What if your office was a park? That’s essentially what the Breakout! Festival in New York City is trying to foster by setting up temporary workspaces in parks, plazas and other public spaces throughout the city.
Breakout! is essentially an on-line networking tool that helps people and teams locate stimulating, serene and serendipitous places to work in the city. Last summer, the concept was instituted in a few locations around Manhattan from public piers to parks such as Madison Square and Bryant Park for one month.
The “breakout” work stations can include wireless connections, furniture (e.g. chairs and tables), collaboration software, printers, electrical power and other workplace necessities.
Megan Canning of the Design Trust for Public Space sat down with Antonina Simeti, one of the project’s organizers and asked how the whole idea came from.
Breakout! came from the desire for mobile workers to be better supported in the city. Our project leader – a mobile worker himself – was interested in bringing attention to the community of mobile workers in New York City, and exploring ways to enable their work. We have come together as a team of people studying, supporting and doing mobile work, and we each bring our own interests and expertise to the project – social science research, architectural and urban design, technology and software design. As a result, Breakout! is not only a way to explore how cities can support mobile work, but is a test of collaboration methods, an ethnographic research project, a challenge to traditional office architecture and exploration of mobile infrastructure, and a new way to invigorate underutilized public spaces.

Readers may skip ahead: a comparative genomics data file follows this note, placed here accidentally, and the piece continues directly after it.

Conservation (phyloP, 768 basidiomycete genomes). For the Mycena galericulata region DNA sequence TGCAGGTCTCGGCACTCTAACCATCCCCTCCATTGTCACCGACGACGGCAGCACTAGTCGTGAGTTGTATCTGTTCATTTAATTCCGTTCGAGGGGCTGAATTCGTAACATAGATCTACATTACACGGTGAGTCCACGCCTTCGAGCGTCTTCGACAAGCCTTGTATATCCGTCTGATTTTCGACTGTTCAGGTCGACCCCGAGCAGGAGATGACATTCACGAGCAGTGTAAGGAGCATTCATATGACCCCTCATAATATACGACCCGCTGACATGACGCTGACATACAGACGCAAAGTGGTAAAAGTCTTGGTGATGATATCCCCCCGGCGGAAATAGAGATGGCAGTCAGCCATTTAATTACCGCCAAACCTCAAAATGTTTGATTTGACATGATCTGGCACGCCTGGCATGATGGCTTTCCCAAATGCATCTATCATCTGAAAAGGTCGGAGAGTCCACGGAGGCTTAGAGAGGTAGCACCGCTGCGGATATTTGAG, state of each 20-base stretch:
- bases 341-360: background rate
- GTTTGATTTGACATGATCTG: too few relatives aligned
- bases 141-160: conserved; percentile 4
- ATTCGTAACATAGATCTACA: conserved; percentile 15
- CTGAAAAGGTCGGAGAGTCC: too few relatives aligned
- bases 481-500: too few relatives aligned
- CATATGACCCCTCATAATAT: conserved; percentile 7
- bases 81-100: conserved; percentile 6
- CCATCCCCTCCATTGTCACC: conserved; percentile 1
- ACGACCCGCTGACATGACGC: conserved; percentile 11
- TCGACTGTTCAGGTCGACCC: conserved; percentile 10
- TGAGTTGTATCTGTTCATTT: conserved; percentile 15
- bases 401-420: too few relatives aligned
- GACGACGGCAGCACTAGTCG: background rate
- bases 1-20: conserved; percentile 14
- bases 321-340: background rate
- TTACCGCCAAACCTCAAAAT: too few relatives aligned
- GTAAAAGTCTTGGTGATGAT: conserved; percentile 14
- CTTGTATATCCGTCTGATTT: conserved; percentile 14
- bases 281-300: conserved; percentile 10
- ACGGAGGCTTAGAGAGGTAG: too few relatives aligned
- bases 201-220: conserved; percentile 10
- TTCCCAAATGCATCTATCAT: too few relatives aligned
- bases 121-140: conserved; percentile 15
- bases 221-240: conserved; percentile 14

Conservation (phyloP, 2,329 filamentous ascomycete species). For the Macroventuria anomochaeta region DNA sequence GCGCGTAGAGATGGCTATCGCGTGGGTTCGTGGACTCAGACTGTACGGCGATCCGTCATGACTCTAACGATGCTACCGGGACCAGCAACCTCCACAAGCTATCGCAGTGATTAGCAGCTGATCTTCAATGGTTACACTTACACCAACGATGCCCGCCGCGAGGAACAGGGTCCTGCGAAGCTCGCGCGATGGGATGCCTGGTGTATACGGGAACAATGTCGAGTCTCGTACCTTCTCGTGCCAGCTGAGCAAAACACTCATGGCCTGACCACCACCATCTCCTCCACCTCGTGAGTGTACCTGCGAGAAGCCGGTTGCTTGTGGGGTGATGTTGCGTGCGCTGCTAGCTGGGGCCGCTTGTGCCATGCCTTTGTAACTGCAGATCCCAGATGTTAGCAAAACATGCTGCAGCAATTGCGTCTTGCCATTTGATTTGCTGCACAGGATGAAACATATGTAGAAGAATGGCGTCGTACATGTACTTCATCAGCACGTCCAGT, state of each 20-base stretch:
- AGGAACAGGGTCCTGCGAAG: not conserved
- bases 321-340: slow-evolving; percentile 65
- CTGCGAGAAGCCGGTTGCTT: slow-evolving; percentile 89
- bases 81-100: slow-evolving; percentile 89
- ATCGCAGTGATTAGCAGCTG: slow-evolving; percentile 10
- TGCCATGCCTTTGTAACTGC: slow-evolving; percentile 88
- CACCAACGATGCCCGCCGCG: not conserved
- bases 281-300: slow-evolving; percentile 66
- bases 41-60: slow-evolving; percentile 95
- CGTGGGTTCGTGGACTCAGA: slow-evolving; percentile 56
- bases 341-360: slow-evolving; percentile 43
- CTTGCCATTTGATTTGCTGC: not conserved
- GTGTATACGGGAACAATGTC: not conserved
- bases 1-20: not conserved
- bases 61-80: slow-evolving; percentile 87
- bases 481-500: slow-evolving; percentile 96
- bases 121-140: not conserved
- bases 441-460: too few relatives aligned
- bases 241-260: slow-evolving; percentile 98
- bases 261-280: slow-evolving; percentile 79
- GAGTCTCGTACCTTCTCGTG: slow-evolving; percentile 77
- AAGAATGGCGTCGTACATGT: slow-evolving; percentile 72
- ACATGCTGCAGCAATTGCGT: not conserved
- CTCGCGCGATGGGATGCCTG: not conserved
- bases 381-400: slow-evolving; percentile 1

The increase in access to the internet from anywhere is making this even easier. Some cities, such as Minneapolis have basically wired the entire city, making it possible for residents to use wireless in many parks and public spaces without any more hassle than signing up for the service. Some parks, such as New York’s Madison Square, have provided wi-fi connections on their own. Although in other places there are more barriers, the direction is towards more people having access to the internet from anywhere, whether it be through a wi-fi connection or cell phone network.
For years many have thought that the increasing mobility of work would disperse workers out even more — remotely getting things done in far off places or enabling them to avoid the commute from the suburbs. While that may be occurring on some level, there seems to be an emerging theme that mobile workers want human contact. In cities, the “third places” of coffee shops have become common spots for this to occur. And the Breakout! Festival seems to be actually breaking this concept out even more, into the many parks and public spaces within our cities.